Teamsters Mari Jane Friel (l) and Anthony McKinney (r) take their talents out to the broader membership.
Mari Jane Friel and Anthony McKinney are a couple of stand-out union activists. Both have excelled at building a strong union in their respective workplaces.
Mari Jane is a roads utility worker at King County. She ramped up her union involvement when the Janus court case loomed with its threat of open shop. Anthony comes out of the grocery industry, where he and a fellow shop steward orchestrated a powerful workplace action to stop their employer from skimming their work.
Both Anthony and Mari Jane recently had a chance to come on board at Local 117 as lost-timers. Our union negotiated a leave of absence with their employers and picked up their wages and benefits while they were away from their jobs.Read more
Teamsters at UNFI/Supervalu are united and won't be pushed around by an employer who is intent on maximizing profits at their expense.
Imagine coming home from work, you sit your family down, and have tell them your job is being relocated hundreds of miles away. Your employer is offering no security with regard to your union contract, your wages, seniority, and benefits.
This is the reality for our members employed at the UNFI/Supervalu grocery distribution centers in Auburn and Tacoma.
After acquiring Supervalu last year, UNFI abruptly announced that they would be moving the work from both facilities to Chehalis and Ridgefield.
The proposed move raises critical questions for our members and their families. Will they remain Teamsters? Will the terms and conditions of their current contract apply at the new locations? Will they retain their seniority rights? What will their severance package look like if they are unable to make the move?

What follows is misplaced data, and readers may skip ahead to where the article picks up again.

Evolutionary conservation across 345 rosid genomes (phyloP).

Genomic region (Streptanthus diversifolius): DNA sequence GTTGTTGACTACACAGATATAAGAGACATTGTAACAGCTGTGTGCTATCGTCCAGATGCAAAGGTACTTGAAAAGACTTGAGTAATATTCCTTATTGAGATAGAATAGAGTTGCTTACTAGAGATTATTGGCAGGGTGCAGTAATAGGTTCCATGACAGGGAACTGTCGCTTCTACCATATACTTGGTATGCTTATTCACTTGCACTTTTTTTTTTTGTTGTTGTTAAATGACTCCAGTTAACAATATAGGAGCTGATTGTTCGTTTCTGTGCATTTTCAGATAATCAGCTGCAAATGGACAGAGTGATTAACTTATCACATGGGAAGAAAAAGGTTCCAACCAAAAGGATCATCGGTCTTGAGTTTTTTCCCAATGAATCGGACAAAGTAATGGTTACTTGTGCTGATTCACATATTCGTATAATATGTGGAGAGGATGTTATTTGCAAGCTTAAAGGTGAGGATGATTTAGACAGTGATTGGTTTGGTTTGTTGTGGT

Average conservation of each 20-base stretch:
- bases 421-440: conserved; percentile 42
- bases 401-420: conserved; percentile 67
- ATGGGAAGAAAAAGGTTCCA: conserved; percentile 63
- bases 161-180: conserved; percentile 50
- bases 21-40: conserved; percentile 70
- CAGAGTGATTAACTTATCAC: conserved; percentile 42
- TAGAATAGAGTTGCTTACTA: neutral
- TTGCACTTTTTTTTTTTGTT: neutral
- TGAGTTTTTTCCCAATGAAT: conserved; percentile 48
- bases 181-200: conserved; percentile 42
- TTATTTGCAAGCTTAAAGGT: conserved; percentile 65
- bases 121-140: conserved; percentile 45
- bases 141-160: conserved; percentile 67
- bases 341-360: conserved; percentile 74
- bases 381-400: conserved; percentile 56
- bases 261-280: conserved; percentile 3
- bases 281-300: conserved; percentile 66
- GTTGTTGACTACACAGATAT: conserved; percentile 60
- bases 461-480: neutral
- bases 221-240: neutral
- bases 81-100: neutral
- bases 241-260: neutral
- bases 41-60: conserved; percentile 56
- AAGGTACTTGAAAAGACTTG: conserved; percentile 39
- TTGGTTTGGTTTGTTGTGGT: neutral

"Teamsters at UNFI/Supervalu won't be bullied into forfeiting their rights."
Hundreds of members from the group and their families met at our Union Hall in Tukwila on March 16 to discuss these questions and set priorities. The group met again for another update on Saturday, March 30.
"This is everyone's future," said Annette Pitchford, a 33-year Teamster Shop Steward who works inventory control at the UNFI/Supervalu facility in Tacoma. "It is essential that we stay together and you can really feel that in the warehouse right now."
Our union's principal officer John Scearcy was joined by previous Local 117 Secretary-Treasurers Tracey Thompson and John Williams to address the group.
"We are working to ensure that our members' rights are protected under their contract and under the law," Secretary-Treasurer Scearcy said. "Teamsters at UNFI/Supervalu won't be bullied into forfeiting their rights. They are united and prepared to fight to protect their livelihoods."
Our union team gathers on the first day of contract negotiations with SuperValu.
Over the weekend, Teamsters who work in SuperValu’s grocery warehouse in Tacoma voted overwhelmingly to ratify a new three-year contract. The contract provides annual wage increases, excellent health and welfare coverage, and retirement security for over 200 members of Local 117 and their families.
“One of the highlights for me was ensuring full maintenance of our medical benefits,” said Anthony McKinney, a shop steward who served on our union’s negotiations committee. “A lot of my co-workers are on their way to having children. They’ll see the incredible benefit of keeping this medical coverage in our contract.”
"They’ll see the incredible benefit of keeping this medical coverage..."
The agreement maintains industry standards and aligns with other Teamster grocery contracts, including those at Safeway and Fred Meyer. This is a major accomplishment given the dramatic changes and consolidation in the industry.
A little over a year ago, SuperValu purchased Unified Grocers for $390 million. Teamsters who had worked in Unified’s Seattle warehouse moved down to the SuperValu facility in Tacoma.Read more